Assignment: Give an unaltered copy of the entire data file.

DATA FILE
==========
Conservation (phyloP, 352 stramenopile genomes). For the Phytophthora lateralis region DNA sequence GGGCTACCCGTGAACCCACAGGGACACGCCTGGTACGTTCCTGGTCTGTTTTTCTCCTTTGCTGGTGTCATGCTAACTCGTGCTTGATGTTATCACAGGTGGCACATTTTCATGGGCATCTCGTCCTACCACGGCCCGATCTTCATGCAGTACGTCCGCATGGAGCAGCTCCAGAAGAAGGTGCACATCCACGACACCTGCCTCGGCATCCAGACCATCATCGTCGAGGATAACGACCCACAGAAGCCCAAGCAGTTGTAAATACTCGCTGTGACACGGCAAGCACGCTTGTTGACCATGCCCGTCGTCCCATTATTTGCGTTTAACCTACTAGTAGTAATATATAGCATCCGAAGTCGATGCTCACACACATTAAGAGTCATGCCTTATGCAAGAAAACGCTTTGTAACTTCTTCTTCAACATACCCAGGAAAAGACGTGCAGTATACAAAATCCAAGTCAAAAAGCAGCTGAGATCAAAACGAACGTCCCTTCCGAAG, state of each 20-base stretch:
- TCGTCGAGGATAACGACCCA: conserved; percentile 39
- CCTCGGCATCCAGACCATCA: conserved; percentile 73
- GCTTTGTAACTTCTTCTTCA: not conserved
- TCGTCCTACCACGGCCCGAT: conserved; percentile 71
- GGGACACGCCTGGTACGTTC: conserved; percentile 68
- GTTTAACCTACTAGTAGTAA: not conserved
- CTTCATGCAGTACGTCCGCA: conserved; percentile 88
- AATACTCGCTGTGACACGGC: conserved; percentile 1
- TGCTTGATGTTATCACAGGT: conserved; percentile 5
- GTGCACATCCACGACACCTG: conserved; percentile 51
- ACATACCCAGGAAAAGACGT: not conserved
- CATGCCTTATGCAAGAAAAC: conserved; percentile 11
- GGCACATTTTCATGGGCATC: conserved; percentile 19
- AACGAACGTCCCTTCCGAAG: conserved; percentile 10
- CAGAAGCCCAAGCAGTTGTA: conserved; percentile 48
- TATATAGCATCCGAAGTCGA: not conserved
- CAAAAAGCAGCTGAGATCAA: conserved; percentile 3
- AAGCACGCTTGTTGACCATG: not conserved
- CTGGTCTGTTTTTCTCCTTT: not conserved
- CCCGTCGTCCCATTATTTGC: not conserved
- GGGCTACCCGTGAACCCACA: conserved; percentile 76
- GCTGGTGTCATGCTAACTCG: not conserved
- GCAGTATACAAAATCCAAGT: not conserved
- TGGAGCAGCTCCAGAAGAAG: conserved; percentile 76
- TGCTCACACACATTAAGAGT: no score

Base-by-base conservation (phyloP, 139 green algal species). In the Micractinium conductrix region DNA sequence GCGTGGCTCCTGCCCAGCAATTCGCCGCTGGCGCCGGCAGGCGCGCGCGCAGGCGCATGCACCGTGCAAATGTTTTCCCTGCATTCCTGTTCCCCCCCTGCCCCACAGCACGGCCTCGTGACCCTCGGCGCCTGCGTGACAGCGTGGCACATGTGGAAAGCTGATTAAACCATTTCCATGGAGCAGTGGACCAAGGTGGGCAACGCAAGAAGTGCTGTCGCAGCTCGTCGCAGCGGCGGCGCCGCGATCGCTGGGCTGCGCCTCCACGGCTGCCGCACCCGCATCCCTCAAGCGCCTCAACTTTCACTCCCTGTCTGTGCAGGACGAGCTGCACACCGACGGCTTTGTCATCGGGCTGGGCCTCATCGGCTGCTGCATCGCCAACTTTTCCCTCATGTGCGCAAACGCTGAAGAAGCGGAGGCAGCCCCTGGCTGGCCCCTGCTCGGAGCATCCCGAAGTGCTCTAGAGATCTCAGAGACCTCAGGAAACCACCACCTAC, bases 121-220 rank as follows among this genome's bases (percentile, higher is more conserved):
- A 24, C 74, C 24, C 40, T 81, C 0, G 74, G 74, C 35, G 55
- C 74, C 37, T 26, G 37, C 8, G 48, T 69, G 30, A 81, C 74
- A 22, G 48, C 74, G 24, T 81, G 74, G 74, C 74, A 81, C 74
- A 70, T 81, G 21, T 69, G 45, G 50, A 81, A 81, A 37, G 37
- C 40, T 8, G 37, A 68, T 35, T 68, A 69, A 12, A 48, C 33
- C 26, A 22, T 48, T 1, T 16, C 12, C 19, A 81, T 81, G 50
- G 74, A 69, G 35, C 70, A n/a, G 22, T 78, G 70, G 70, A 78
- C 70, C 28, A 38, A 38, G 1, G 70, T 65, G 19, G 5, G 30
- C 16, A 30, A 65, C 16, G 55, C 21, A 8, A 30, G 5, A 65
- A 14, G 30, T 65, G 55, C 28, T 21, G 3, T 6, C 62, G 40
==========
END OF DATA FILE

Conservation (phyloP, 352 stramenopile genomes). For the Phytophthora lateralis region DNA sequence GGGCTACCCGTGAACCCACAGGGACACGCCTGGTACGTTCCTGGTCTGTTTTTCTCCTTTGCTGGTGTCATGCTAACTCGTGCTTGATGTTATCACAGGTGGCACATTTTCATGGGCATCTCGTCCTACCACGGCCCGATCTTCATGCAGTACGTCCGCATGGAGCAGCTCCAGAAGAAGGTGCACATCCACGACACCTGCCTCGGCATCCAGACCATCATCGTCGAGGATAACGACCCACAGAAGCCCAAGCAGTTGTAAATACTCGCTGTGACACGGCAAGCACGCTTGTTGACCATGCCCGTCGTCCCATTATTTGCGTTTAACCTACTAGTAGTAATATATAGCATCCGAAGTCGATGCTCACACACATTAAGAGTCATGCCTTATGCAAGAAAACGCTTTGTAACTTCTTCTTCAACATACCCAGGAAAAGACGTGCAGTATACAAAATCCAAGTCAAAAAGCAGCTGAGATCAAAACGAACGTCCCTTCCGAAG, state of each 20-base stretch:
- TCGTCGAGGATAACGACCCA: conserved; percentile 39
- CCTCGGCATCCAGACCATCA: conserved; percentile 73
- GCTTTGTAACTTCTTCTTCA: not conserved
- TCGTCCTACCACGGCCCGAT: conserved; percentile 71
- GGGACACGCCTGGTACGTTC: conserved; percentile 68
- GTTTAACCTACTAGTAGTAA: not conserved
- CTTCATGCAGTACGTCCGCA: conserved; percentile 88
- AATACTCGCTGTGACACGGC: conserved; percentile 1
- TGCTTGATGTTATCACAGGT: conserved; percentile 5
- GTGCACATCCACGACACCTG: conserved; percentile 51
- ACATACCCAGGAAAAGACGT: not conserved
- CATGCCTTATGCAAGAAAAC: conserved; percentile 11
- GGCACATTTTCATGGGCATC: conserved; percentile 19
- AACGAACGTCCCTTCCGAAG: conserved; percentile 10
- CAGAAGCCCAAGCAGTTGTA: conserved; percentile 48
- TATATAGCATCCGAAGTCGA: not conserved
- CAAAAAGCAGCTGAGATCAA: conserved; percentile 3
- AAGCACGCTTGTTGACCATG: not conserved
- CTGGTCTGTTTTTCTCCTTT: not conserved
- CCCGTCGTCCCATTATTTGC: not conserved
- GGGCTACCCGTGAACCCACA: conserved; percentile 76
- GCTGGTGTCATGCTAACTCG: not conserved
- GCAGTATACAAAATCCAAGT: not conserved
- TGGAGCAGCTCCAGAAGAAG: conserved; percentile 76
- TGCTCACACACATTAAGAGT: no score

Base-by-base conservation (phyloP, 139 green algal species). In the Micractinium conductrix region DNA sequence GCGTGGCTCCTGCCCAGCAATTCGCCGCTGGCGCCGGCAGGCGCGCGCGCAGGCGCATGCACCGTGCAAATGTTTTCCCTGCATTCCTGTTCCCCCCCTGCCCCACAGCACGGCCTCGTGACCCTCGGCGCCTGCGTGACAGCGTGGCACATGTGGAAAGCTGATTAAACCATTTCCATGGAGCAGTGGACCAAGGTGGGCAACGCAAGAAGTGCTGTCGCAGCTCGTCGCAGCGGCGGCGCCGCGATCGCTGGGCTGCGCCTCCACGGCTGCCGCACCCGCATCCCTCAAGCGCCTCAACTTTCACTCCCTGTCTGTGCAGGACGAGCTGCACACCGACGGCTTTGTCATCGGGCTGGGCCTCATCGGCTGCTGCATCGCCAACTTTTCCCTCATGTGCGCAAACGCTGAAGAAGCGGAGGCAGCCCCTGGCTGGCCCCTGCTCGGAGCATCCCGAAGTGCTCTAGAGATCTCAGAGACCTCAGGAAACCACCACCTAC, bases 121-220 rank as follows among this genome's bases (percentile, higher is more conserved):
- A 24, C 74, C 24, C 40, T 81, C 0, G 74, G 74, C 35, G 55
- C 74, C 37, T 26, G 37, C 8, G 48, T 69, G 30, A 81, C 74
- A 22, G 48, C 74, G 24, T 81, G 74, G 74, C 74, A 81, C 74
- A 70, T 81, G 21, T 69, G 45, G 50, A 81, A 81, A 37, G 37
- C 40, T 8, G 37, A 68, T 35, T 68, A 69, A 12, A 48, C 33
- C 26, A 22, T 48, T 1, T 16, C 12, C 19, A 81, T 81, G 50
- G 74, A 69, G 35, C 70, A n/a, G 22, T 78, G 70, G 70, A 78
- C 70, C 28, A 38, A 38, G 1, G 70, T 65, G 19, G 5, G 30
- C 16, A 30, A 65, C 16, G 55, C 21, A 8, A 30, G 5, A 65
- A 14, G 30, T 65, G 55, C 28, T 21, G 3, T 6, C 62, G 40